Do All Homes Built Before 1978 Have Lead Paint?

Lead based paint cracking

Are you wondering if your home, built before 1978, has lead paint? You’re not alone.

The older your house, there’s a high chance that it contains more lead-based paint. For instance, almost 87% of all homes built before 1940 have significant traces of lead-based paint found on their walls & ceilings. Whereas, 24% of the homes built between 1960 and 1978 were found to have significantly less lead based paint compared to their predecessors.

Today, many homeowners are concerned about the potential risks associated with lead paint exposure.

In this article, we are going to learn about the prevalence of lead paint in older homes, factors that contribute to its presence, and how to identify and test for it.

Hope this article is going to keep you well informed and save you from the dangers of lead poisoning.

The Prevalence of Lead Paint in Homes Built Before 1978

You should be aware that most homes built before 1978 have lead paint. This is because lead-based paint was commonly used in residential properties until it was banned for consumer use in 1978 due to its toxic exposure.

The findings reveal that approximately 38 million housing units were identified as having contained lead-based paint, marking a decrease from the 1990 estimate of 64 million units. Among these, about 24 million exhibited significant lead-based paint hazards. Among the properties with these hazards, approximately 1.2 million housing units were occupied by low-income families, defined as those with an annual income of less than $30,000, and had children under the age of 6 residing in them.

If your residence was constructed prior to 1978, there is a higher likelihood that it contains lead-based paint. The federal government imposed a ban on the consumer use of lead-based paint in 1978, although certain states had already implemented bans before this federal regulation came into effect.

Understanding the Dangers of Lead Paint Exposure

According to information provided by the Centers for Disease Control and Prevention (CDC), approximately 29 million housing units in the United States are affected by lead-based paint hazards, and approximately 2.6 million of these homes are inhabited by young children.

Mike Powell, a structural engineer, certified home inspector, and owner of Red Flag Home Inspection in Tampa, Florida, emphasizes that even if new paint is applied, the underlying lead-based paint remains present. It does not break down or disappear over time. Powell notes that this is particularly concerning for households with small children who may chew on painted surfaces or for areas with high levels of wear and tear, where paint can flake off gradually.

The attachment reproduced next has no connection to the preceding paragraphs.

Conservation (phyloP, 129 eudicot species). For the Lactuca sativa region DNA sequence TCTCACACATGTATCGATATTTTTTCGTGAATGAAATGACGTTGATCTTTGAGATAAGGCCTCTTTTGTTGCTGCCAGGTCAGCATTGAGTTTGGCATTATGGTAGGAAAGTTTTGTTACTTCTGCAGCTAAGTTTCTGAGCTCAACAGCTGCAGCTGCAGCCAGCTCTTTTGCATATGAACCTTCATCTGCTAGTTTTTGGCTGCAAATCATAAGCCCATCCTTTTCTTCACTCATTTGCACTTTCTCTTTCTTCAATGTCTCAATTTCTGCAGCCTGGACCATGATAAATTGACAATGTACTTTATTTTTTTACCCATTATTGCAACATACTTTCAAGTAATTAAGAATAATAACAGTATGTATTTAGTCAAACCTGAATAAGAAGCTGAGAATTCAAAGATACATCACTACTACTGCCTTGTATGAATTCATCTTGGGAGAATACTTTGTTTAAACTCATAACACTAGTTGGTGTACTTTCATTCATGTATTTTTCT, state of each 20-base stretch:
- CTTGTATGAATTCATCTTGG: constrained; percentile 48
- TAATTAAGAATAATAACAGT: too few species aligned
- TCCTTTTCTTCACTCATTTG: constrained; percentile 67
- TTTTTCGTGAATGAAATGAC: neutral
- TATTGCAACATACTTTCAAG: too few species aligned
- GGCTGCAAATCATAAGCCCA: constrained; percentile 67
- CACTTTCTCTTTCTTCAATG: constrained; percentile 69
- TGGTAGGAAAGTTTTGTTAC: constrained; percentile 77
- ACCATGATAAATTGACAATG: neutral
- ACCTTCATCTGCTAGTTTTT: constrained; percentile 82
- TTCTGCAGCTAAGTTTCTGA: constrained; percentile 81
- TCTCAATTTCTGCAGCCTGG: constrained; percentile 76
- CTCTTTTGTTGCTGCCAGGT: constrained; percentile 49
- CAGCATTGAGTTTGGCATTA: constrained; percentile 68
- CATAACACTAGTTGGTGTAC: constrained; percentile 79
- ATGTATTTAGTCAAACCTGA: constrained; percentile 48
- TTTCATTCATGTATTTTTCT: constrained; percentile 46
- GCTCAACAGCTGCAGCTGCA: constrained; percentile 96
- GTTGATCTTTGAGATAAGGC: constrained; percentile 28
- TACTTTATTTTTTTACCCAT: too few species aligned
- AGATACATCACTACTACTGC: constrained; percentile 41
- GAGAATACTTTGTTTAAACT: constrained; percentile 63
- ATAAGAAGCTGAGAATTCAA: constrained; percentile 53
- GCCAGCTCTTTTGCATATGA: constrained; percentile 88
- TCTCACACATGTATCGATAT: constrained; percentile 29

When lead paint deteriorates or is disturbed during renovations or repairs, it releases toxic lead dust and chips that can be ingested or inhaled. This can lead to lead poisoning, especially in children under the age of six, who are more susceptible to its harmful effects.

Exposure to lead paint can cause developmental delays, learning disabilities, behavioral problems, and even damage to organs such as the brain, kidneys, and nervous system. Therefore, it is essential to take precautions when dealing with older homes to prevent lead paint exposure and ensure a safe environment for your family.

How to Identify and Test for Lead Paint in Your Home

To ascertain and conduct lead paint testing in your residence, begin by conducting a visual inspection of surfaces, focusing on any signs of chipping, peeling, or cracking paint, as these may be indicative of the presence of lead. Pay particularly close attention to areas such as windows, doors, and trim, as they are more likely to have been coated with lead-based paint.

Next, you can purchase a lead paint testing kit from a local hardware store or hire a lead inspection service to conduct your lead inspection. In this way, you will secure your property from lead poisoning and save your own lives as well as your loved ones.

What Are the Benefits of Hiring Professionals?

The professionals will take precautions to ensure the safety of you and your family during the remediation process. Practices may include isolating the affected areas, using protective equipment, and employing specialized techniques to minimize the spread of lead dust.

The removal process will typically involve careful scraping, sanding, or chemical stripping of the lead paint. Once the paint is removed, the area will be thoroughly cleaned and tested to ensure it is free from any remaining lead residue.

Also Read: Can You Paint Over Lead & Is it Safe to Paint Over It?

Conclusion

So, if you own a home that was built before 1978, it’s important to be aware of the potential presence of lead paint. While not all homes built before this time will have lead paint, it’s still a possibility.

It’s best to understand the dangers of lead paint exposure and take the necessary steps to identify and test for it in your home.If lead paint is found, it’s important to take immediate action for remediation and removal to ensure the safety of yourself and your family.

Are you concerned about the presence of lead in your Manhattan home? Dial (212) 226 1614 for Manhattan Lead Inspection, an EPA certified lead paint inspection company for completing inspection & permanent removal of lead paint. Let us help you maximize your family’s health & safety by offering them the best lead inspection service in all of NYC.

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